For now, Pavek recommends fertilizing similar to Russet Burbank or Ranger Russet; however, he recommends keeping Nitrogen below 375 pounds per acre. Somewhere between 350 and 375 pounds of nitrogen across the season is ideal, he said. That includes a soil test and you subtract that from the total.

Two-thirds of the nitrogen should be applied through irrigation water and complete nitrogen applications by the end of July.

“You want those vines to mature as much as possible, and if you keep pumping nitrogen into this variety into August you’re going to have a problem with it maturing and you may have a problem with shatter bruise,” Pavek said.

Pavek said that it’s important to get a mature plant to avoid shatter bruise, which can lead to fusarium dry rot.

“Let them dry out a bit, don’t overwater them towards the end,” he said. “And again, cut nitrogen off by the end of July in the Columbia Basin.”

Storage management

Storage recommendations for Clearwater Russet were put together by Stark, Tina Brandt and Nora Olsen, from the University of Idaho’s Kimberly Research and Extension Center; Rich Nowy and Jonathan Whitworth from the University of Idaho’s Aberdeen Research and Extension Center and USDA’s Agricultural Research Service Aberdeen office.

Harvest conditions

Clearwater Russet has a higher susceptibility to fusarium dry rot than Russet Burbank. Bruising and wounding should be minimized during harvest and handling in order to lessen this disease in storage.

Glucose concentrations at harvest (seven days postharvest) in Clearwater Russet were significantly lower than Russet Burbank. Three-year average glucose concentration fresh weight for Clearwater Russet was 0.025 percent. Three-year average glucose concentration fresh weight (FW) in Russet Burbank was 0.059 percent.

Glucose concentrations during storage

In three years of testing, glucose concentrations continued to be significantly lower than Russet Burbank at all three storage temperatures during the nine-month storage season.

Stored at 48 ̊ F, glucose concentrations in Clearwater Russet remained at or below 0.04 percent FW; Russet Burbank’saveragewas0.10percentFW. Stored at 45 ̊ F, glucose concentrations of Clearwater Russet remained at or below 0.05 percent, while Russet Burbank’s were higher and peaked at 0.16 percent FW. Stored at 42 ̊ F, glucose concentrations of Clearwater Russet remained below 0.10 percent FW. These low glucose concentrations indicate that Clearwater Russet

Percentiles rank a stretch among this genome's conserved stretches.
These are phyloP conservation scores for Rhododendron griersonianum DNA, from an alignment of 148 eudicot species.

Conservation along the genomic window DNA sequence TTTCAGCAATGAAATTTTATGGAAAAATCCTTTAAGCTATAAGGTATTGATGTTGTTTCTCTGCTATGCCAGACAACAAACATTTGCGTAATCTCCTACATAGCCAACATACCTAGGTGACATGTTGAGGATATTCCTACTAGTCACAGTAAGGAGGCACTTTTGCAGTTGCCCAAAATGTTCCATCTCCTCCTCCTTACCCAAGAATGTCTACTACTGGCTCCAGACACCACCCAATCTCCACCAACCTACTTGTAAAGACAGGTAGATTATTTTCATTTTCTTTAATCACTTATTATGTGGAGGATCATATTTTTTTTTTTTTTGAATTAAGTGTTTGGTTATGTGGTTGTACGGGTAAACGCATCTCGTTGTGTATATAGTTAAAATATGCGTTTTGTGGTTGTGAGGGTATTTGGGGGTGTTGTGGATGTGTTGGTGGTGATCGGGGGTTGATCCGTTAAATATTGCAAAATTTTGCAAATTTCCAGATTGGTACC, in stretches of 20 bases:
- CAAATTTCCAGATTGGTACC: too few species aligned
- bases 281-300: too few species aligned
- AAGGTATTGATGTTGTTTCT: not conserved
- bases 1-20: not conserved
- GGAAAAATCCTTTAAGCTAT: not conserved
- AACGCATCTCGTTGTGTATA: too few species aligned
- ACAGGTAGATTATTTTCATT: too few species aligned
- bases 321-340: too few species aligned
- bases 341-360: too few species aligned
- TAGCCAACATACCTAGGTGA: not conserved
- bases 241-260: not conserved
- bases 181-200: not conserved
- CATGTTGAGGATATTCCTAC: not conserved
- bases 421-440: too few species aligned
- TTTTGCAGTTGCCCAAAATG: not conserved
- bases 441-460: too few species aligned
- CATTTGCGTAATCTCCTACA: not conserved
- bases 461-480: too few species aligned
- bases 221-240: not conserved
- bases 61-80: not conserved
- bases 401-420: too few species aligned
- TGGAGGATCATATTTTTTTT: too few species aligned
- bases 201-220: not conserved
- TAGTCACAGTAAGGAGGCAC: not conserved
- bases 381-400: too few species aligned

has cold-induced sweetening resistance; it can be stored at cooler temperatures and still be used to make premium processed products.

  • Cure at 55 ̊ F and 95 percent relative humidity for 14 days.
  • Storage: Maintain 95 percent relative throughout storage
  • Frozen processing: While Clearwater displayed acceptable processing from 42 ̊ F, holding tuber at 45 ̊ F or above will minimize fry mottling.
  •  Fresh market and dehydration processing: Hold at 42 ̊ F.

Sprout inhibition

Apply CIPC before dormancy break but after curing.

  • 42 ̊ F. Apply CIPC between two and 15 weeks after harvest.
  • 45 ̊ F. Apply CIPC between two and 13 weeks after harvest.
  • 48 ̊ F. Apply CIPC between two and 12 weeks after harvest.

In the absence of sprout inhibitors, dormancy length for Clearwater Russet is 55 to 65 days shorter than that of the Russet Burbank.

  • Variety 42 ̊ F 45 ̊ F 48 ̊ F.
  • Russet Burbank 175 days 155 days 130 days
  • Clearwater Russet 110 days 90 days 85 days

It is important to apply early if the intended storage duration is longer than the indicated dormancy length.

Storage duration

High processing quality persists throughout 36 weeks after harvest at 42 ̊ F, 45 ̊ F and 45 ̊ F.

Fry mottling

Only slight mottling has been observed in Clearwater Russet and only at 42 ̊ F storage; at 45 ̊ F and 48 ̊ F, mottling was seldom observed.

For more information about Clearwater Russet, visit pvmi.org or call Jeanne Debons, PVMI executive director, at 541-318-1485.